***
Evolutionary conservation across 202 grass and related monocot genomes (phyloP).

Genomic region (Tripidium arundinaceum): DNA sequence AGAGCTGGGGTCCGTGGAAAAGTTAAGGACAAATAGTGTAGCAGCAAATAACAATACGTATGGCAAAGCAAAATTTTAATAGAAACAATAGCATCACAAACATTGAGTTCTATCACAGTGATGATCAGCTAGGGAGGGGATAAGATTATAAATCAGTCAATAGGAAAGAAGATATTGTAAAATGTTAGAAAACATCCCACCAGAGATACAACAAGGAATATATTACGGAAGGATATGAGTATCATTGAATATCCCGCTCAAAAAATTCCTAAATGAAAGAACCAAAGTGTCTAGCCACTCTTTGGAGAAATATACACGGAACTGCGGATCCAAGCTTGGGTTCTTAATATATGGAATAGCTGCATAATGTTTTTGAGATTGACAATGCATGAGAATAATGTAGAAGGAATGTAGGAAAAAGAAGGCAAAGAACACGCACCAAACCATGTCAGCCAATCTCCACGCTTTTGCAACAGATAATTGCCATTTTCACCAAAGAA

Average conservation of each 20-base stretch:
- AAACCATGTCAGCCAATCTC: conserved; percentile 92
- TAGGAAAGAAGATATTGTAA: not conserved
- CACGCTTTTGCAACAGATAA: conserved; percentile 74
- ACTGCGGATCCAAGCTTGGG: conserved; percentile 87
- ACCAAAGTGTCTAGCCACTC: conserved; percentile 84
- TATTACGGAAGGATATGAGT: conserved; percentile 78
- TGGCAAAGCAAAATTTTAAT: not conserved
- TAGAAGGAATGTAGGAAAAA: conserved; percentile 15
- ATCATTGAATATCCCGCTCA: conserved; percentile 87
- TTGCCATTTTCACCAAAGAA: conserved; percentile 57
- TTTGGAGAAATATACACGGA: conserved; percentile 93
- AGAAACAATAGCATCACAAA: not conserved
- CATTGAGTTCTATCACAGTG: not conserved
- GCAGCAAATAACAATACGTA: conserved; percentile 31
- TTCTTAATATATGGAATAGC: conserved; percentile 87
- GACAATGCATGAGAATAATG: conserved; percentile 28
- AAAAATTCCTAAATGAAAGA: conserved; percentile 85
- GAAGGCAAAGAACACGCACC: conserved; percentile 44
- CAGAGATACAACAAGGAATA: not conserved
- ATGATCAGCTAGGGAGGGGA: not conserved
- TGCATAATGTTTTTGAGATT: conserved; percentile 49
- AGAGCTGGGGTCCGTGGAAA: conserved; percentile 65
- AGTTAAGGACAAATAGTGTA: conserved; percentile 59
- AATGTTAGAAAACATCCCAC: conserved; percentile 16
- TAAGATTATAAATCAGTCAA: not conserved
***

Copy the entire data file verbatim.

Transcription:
Evolutionary conservation across 202 grass and related monocot genomes (phyloP).

Genomic region (Tripidium arundinaceum): DNA sequence AGAGCTGGGGTCCGTGGAAAAGTTAAGGACAAATAGTGTAGCAGCAAATAACAATACGTATGGCAAAGCAAAATTTTAATAGAAACAATAGCATCACAAACATTGAGTTCTATCACAGTGATGATCAGCTAGGGAGGGGATAAGATTATAAATCAGTCAATAGGAAAGAAGATATTGTAAAATGTTAGAAAACATCCCACCAGAGATACAACAAGGAATATATTACGGAAGGATATGAGTATCATTGAATATCCCGCTCAAAAAATTCCTAAATGAAAGAACCAAAGTGTCTAGCCACTCTTTGGAGAAATATACACGGAACTGCGGATCCAAGCTTGGGTTCTTAATATATGGAATAGCTGCATAATGTTTTTGAGATTGACAATGCATGAGAATAATGTAGAAGGAATGTAGGAAAAAGAAGGCAAAGAACACGCACCAAACCATGTCAGCCAATCTCCACGCTTTTGCAACAGATAATTGCCATTTTCACCAAAGAA

Average conservation of each 20-base stretch:
- AAACCATGTCAGCCAATCTC: conserved; percentile 92
- TAGGAAAGAAGATATTGTAA: not conserved
- CACGCTTTTGCAACAGATAA: conserved; percentile 74
- ACTGCGGATCCAAGCTTGGG: conserved; percentile 87
- ACCAAAGTGTCTAGCCACTC: conserved; percentile 84
- TATTACGGAAGGATATGAGT: conserved; percentile 78
- TGGCAAAGCAAAATTTTAAT: not conserved
- TAGAAGGAATGTAGGAAAAA: conserved; percentile 15
- ATCATTGAATATCCCGCTCA: conserved; percentile 87
- TTGCCATTTTCACCAAAGAA: conserved; percentile 57
- TTTGGAGAAATATACACGGA: conserved; percentile 93
- AGAAACAATAGCATCACAAA: not conserved
- CATTGAGTTCTATCACAGTG: not conserved
- GCAGCAAATAACAATACGTA: conserved; percentile 31
- TTCTTAATATATGGAATAGC: conserved; percentile 87
- GACAATGCATGAGAATAATG: conserved; percentile 28
- AAAAATTCCTAAATGAAAGA: conserved; percentile 85
- GAAGGCAAAGAACACGCACC: conserved; percentile 44
- CAGAGATACAACAAGGAATA: not conserved
- ATGATCAGCTAGGGAGGGGA: not conserved
- TGCATAATGTTTTTGAGATT: conserved; percentile 49
- AGAGCTGGGGTCCGTGGAAA: conserved; percentile 65
- AGTTAAGGACAAATAGTGTA: conserved; percentile 59
- AATGTTAGAAAACATCCCAC: conserved; percentile 16
- TAAGATTATAAATCAGTCAA: not conserved